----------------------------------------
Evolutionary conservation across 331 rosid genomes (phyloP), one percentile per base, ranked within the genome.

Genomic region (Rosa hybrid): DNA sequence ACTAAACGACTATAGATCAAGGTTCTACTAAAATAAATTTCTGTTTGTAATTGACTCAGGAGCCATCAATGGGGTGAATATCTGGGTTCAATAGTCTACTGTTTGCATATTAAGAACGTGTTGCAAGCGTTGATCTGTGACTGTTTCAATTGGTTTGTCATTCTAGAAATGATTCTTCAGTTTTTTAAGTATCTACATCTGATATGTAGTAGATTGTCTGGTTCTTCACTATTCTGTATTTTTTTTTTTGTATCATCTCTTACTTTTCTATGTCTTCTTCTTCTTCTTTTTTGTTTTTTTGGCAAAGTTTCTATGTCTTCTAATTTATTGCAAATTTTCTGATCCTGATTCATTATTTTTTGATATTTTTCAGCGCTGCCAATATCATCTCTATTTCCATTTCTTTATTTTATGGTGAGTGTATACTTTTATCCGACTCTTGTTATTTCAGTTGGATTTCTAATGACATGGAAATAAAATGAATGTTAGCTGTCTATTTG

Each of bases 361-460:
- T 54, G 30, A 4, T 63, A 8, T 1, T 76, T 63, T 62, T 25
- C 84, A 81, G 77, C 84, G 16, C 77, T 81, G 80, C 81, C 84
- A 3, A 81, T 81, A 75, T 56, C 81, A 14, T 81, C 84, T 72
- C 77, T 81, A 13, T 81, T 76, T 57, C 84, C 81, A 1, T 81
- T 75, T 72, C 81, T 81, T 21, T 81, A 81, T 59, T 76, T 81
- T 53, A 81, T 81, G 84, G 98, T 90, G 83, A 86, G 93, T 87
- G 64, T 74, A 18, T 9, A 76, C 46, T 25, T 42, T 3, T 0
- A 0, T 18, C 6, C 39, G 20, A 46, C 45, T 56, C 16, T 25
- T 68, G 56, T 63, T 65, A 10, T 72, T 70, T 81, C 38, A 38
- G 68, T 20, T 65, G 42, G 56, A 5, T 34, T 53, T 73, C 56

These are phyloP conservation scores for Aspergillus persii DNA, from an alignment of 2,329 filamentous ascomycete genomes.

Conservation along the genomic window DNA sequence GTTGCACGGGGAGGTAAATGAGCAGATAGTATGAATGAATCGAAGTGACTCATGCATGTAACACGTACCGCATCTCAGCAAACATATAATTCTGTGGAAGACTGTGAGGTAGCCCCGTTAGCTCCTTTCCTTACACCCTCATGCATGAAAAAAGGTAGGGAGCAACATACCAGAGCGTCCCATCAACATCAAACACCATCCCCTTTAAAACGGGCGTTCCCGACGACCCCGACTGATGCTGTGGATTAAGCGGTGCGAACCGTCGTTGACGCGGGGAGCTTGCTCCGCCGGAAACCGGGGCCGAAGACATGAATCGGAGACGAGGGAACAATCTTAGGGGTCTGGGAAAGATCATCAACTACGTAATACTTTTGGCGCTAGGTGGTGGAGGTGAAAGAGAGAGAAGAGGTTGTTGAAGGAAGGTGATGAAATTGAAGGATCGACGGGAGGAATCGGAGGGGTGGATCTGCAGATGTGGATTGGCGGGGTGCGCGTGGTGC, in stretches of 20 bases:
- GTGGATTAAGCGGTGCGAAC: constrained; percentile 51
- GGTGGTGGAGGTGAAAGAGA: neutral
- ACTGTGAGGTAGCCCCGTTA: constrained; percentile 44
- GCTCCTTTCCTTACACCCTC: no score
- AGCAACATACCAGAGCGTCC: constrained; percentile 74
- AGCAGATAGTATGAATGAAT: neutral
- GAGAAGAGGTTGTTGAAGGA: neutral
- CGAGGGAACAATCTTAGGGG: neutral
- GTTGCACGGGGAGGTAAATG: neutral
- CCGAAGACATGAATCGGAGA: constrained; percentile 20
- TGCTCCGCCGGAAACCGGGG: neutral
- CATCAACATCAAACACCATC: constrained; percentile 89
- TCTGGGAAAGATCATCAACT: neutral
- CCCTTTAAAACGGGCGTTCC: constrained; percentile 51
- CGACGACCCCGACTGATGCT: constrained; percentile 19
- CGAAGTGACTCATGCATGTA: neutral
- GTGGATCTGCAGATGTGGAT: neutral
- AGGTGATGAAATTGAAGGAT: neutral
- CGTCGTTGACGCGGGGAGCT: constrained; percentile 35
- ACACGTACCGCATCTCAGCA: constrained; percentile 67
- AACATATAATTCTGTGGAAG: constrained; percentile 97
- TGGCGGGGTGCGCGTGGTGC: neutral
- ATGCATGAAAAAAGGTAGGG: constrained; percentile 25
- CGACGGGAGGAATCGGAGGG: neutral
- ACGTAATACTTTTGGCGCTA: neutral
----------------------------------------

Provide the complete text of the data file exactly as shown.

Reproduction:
Evolutionary conservation across 331 rosid genomes (phyloP), one percentile per base, ranked within the genome.

Genomic region (Rosa hybrid): DNA sequence ACTAAACGACTATAGATCAAGGTTCTACTAAAATAAATTTCTGTTTGTAATTGACTCAGGAGCCATCAATGGGGTGAATATCTGGGTTCAATAGTCTACTGTTTGCATATTAAGAACGTGTTGCAAGCGTTGATCTGTGACTGTTTCAATTGGTTTGTCATTCTAGAAATGATTCTTCAGTTTTTTAAGTATCTACATCTGATATGTAGTAGATTGTCTGGTTCTTCACTATTCTGTATTTTTTTTTTTGTATCATCTCTTACTTTTCTATGTCTTCTTCTTCTTCTTTTTTGTTTTTTTGGCAAAGTTTCTATGTCTTCTAATTTATTGCAAATTTTCTGATCCTGATTCATTATTTTTTGATATTTTTCAGCGCTGCCAATATCATCTCTATTTCCATTTCTTTATTTTATGGTGAGTGTATACTTTTATCCGACTCTTGTTATTTCAGTTGGATTTCTAATGACATGGAAATAAAATGAATGTTAGCTGTCTATTTG

Each of bases 361-460:
- T 54, G 30, A 4, T 63, A 8, T 1, T 76, T 63, T 62, T 25
- C 84, A 81, G 77, C 84, G 16, C 77, T 81, G 80, C 81, C 84
- A 3, A 81, T 81, A 75, T 56, C 81, A 14, T 81, C 84, T 72
- C 77, T 81, A 13, T 81, T 76, T 57, C 84, C 81, A 1, T 81
- T 75, T 72, C 81, T 81, T 21, T 81, A 81, T 59, T 76, T 81
- T 53, A 81, T 81, G 84, G 98, T 90, G 83, A 86, G 93, T 87
- G 64, T 74, A 18, T 9, A 76, C 46, T 25, T 42, T 3, T 0
- A 0, T 18, C 6, C 39, G 20, A 46, C 45, T 56, C 16, T 25
- T 68, G 56, T 63, T 65, A 10, T 72, T 70, T 81, C 38, A 38
- G 68, T 20, T 65, G 42, G 56, A 5, T 34, T 53, T 73, C 56

These are phyloP conservation scores for Aspergillus persii DNA, from an alignment of 2,329 filamentous ascomycete genomes.

Conservation along the genomic window DNA sequence GTTGCACGGGGAGGTAAATGAGCAGATAGTATGAATGAATCGAAGTGACTCATGCATGTAACACGTACCGCATCTCAGCAAACATATAATTCTGTGGAAGACTGTGAGGTAGCCCCGTTAGCTCCTTTCCTTACACCCTCATGCATGAAAAAAGGTAGGGAGCAACATACCAGAGCGTCCCATCAACATCAAACACCATCCCCTTTAAAACGGGCGTTCCCGACGACCCCGACTGATGCTGTGGATTAAGCGGTGCGAACCGTCGTTGACGCGGGGAGCTTGCTCCGCCGGAAACCGGGGCCGAAGACATGAATCGGAGACGAGGGAACAATCTTAGGGGTCTGGGAAAGATCATCAACTACGTAATACTTTTGGCGCTAGGTGGTGGAGGTGAAAGAGAGAGAAGAGGTTGTTGAAGGAAGGTGATGAAATTGAAGGATCGACGGGAGGAATCGGAGGGGTGGATCTGCAGATGTGGATTGGCGGGGTGCGCGTGGTGC, in stretches of 20 bases:
- GTGGATTAAGCGGTGCGAAC: constrained; percentile 51
- GGTGGTGGAGGTGAAAGAGA: neutral
- ACTGTGAGGTAGCCCCGTTA: constrained; percentile 44
- GCTCCTTTCCTTACACCCTC: no score
- AGCAACATACCAGAGCGTCC: constrained; percentile 74
- AGCAGATAGTATGAATGAAT: neutral
- GAGAAGAGGTTGTTGAAGGA: neutral
- CGAGGGAACAATCTTAGGGG: neutral
- GTTGCACGGGGAGGTAAATG: neutral
- CCGAAGACATGAATCGGAGA: constrained; percentile 20
- TGCTCCGCCGGAAACCGGGG: neutral
- CATCAACATCAAACACCATC: constrained; percentile 89
- TCTGGGAAAGATCATCAACT: neutral
- CCCTTTAAAACGGGCGTTCC: constrained; percentile 51
- CGACGACCCCGACTGATGCT: constrained; percentile 19
- CGAAGTGACTCATGCATGTA: neutral
- GTGGATCTGCAGATGTGGAT: neutral
- AGGTGATGAAATTGAAGGAT: neutral
- CGTCGTTGACGCGGGGAGCT: constrained; percentile 35
- ACACGTACCGCATCTCAGCA: constrained; percentile 67
- AACATATAATTCTGTGGAAG: constrained; percentile 97
- TGGCGGGGTGCGCGTGGTGC: neutral
- ATGCATGAAAAAAGGTAGGG: constrained; percentile 25
- CGACGGGAGGAATCGGAGGG: neutral
- ACGTAATACTTTTGGCGCTA: neutral